Missa Brevis Pacem (literally a ‘Short Mass for Peace’) was commissioned by the National School Band Association, and received its first performance at the Snape Maltings Concert Hall in April 1988 in a performance conducted by the composer. It is scored for large forces: boys’ voices (often divisi), baritone soloist and large symphonic wind ensemble with an array of percussion. The first London performance, at the Barbican Hall on 17 March 1989 by the Guildhall School of Music Symphonic Wind Ensemble , conducted by the composer, and Christopher Goldsack (baritone), was a rather special occasion, with the combined Junior Choirs from the Guildhall School of Music, the Purcell School, the Royal Academy of Music and Trinity College of Music coming together for the first time.
The idea of writing a work for boys’ voices, baritone solo and symphonic wind came about as a gradual process. In the back of my mind was the wonderful Stravinsky Mass of 1948 for similar (though smaller) forces. Stravinsky’s preference in his mixed choir was for the purity of boys’ treble voices. For a long time I had wanted to set the text of the Latin Mass, but in themselves the words were too abstract for my purpose and so, gradually, the idea of a central English text emerged, as did the thematic element. The concept of Peace (particularly of finding a personal peace) became the basis of this text, and was written by my wife, Susan Gregson.
The final words of the Mass are, of course, Dona nobis pacem (Give us Peace). The entry of the baritone in English at the close of the work is mirrored by the entry of the boys’ voices with the Latin words at the end of the baritone solo.
The Mass is structured in an arch shape, with the baritone solo acting as the central emotional core of the music. The work begins and ends quietly, pivoting on the pitch of E both times. The opening Kyrie is full of foreboding with its middle Christe eleison suddenly faster and rhythmic. The Gloria is highly-charged but joyful, ending in a blaze of G major, whilst the Sanctus is majestic and centered on B flat (a tritone away from the opening E), but moving upwards to a triumphant C major for the Osanna in excelsis. The Benedictus unashamedly unfolds a simple and expressive melody sung by a solo treble. The final Agnus Dei returns to the unsettling atmosphere of the Kyrie with harsh brass fanfares and jagged rhythms from the orchestra, whilst the boys’ voices mirror this with chromatic phrases and low intoned B flats on the words Miserere nobis. The music moves back to the opening E of the Kyrie and the peaceful conclusion the work has been waiting for.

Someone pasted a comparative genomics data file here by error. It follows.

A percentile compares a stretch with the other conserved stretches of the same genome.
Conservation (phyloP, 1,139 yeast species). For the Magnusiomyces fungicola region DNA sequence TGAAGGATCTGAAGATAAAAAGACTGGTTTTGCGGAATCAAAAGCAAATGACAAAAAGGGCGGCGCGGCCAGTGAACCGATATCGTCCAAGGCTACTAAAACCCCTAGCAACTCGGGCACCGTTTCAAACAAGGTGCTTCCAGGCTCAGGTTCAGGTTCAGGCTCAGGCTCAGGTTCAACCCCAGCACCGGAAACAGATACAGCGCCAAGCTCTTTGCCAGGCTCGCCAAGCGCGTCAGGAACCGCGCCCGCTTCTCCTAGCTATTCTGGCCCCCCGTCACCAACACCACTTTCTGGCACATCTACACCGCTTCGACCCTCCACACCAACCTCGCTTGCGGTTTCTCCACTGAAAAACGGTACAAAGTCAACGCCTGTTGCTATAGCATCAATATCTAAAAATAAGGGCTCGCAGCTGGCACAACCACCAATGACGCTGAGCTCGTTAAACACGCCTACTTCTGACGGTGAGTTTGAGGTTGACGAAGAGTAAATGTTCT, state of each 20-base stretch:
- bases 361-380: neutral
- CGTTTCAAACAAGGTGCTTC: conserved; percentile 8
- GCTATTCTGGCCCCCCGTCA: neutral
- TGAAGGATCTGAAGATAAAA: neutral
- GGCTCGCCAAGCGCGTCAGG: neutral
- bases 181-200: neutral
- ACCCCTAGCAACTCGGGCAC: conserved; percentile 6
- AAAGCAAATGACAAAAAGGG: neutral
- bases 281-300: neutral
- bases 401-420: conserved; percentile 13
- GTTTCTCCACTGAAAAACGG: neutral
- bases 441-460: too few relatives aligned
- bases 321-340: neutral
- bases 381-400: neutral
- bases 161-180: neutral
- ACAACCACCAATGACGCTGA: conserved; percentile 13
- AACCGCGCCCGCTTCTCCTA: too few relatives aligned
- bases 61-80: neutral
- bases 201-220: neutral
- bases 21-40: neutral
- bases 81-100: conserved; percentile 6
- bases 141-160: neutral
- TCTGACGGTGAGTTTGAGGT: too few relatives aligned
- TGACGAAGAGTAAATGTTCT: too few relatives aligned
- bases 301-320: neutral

Throughout the Mass there are references to other musical sources – a deliberate attempt to create aural memories for the listener. Hence the ghosts of Bach, Britten and Stravinsky are never far away (the B minor Mass, the War Requiem and the 1948 Mass respectively). It is no coincidence that the first performance was in the very place that Britten himself created as part of his own musical dream.
Peace in our Time (baritone solo)
(text by Susan Gregson)
‘Peace in our time’
Or so they said.
Words just words
To a fanfare of guns
To the cries of the dead.
Peace is elsewhere.
Their promises, our hopes,
Falling, dying in the air
As men fall
For this word
This manufactured peace.
Peace is elsewhere.
Not with the dead but with the living
No dusty dream dreamed
In the night. But
As light in the morning comes
As the seasons’ rhythms run
So within us
Peace is here.
Peace is within our hearts.
Dona nobis pacem.
There is nothing neutral or evasive about this mass: the composer has laid himself on the line, calling for peace of heart in a delusive insincere world (a cry most overt in the baritone solo, to words by the composer’s wife, Susan, which comes at the centre of the work, but underlying everything). But, fear not, there is no trace of sentimental morbidity; the classicism is there. The quick sections are exuberantly celebratory, the slow ones touch tragedy, and it’s all brilliantly scored. The children’s choir is well handled, with nicely varied textures and gutsy, very effective use of the lower register.
Tom Aitken, Winds Magazine, 1989
The schematic pattern of the music, the choral monotones amid instrumental development, the delicate touches by solo instruments and the terrifying final climax before subsiding into a quiet conclusion left an impression of an intensely moving work which ought to become established in a repertoire where such pieces are rare.
Winds Magazine, April 1988
solo baritone, boys’ chorus, large symphonic wind ensemble
Genre: Vocal & Choral
First Performance: 9 April 1988
Snape Maltings Concert Hall, Aldeburgh, UK
Composite Ensemble from the National Schools Wind Band, Roger Langford (baritone), Edward Gregson (conductor), Halesworth Middle School Choir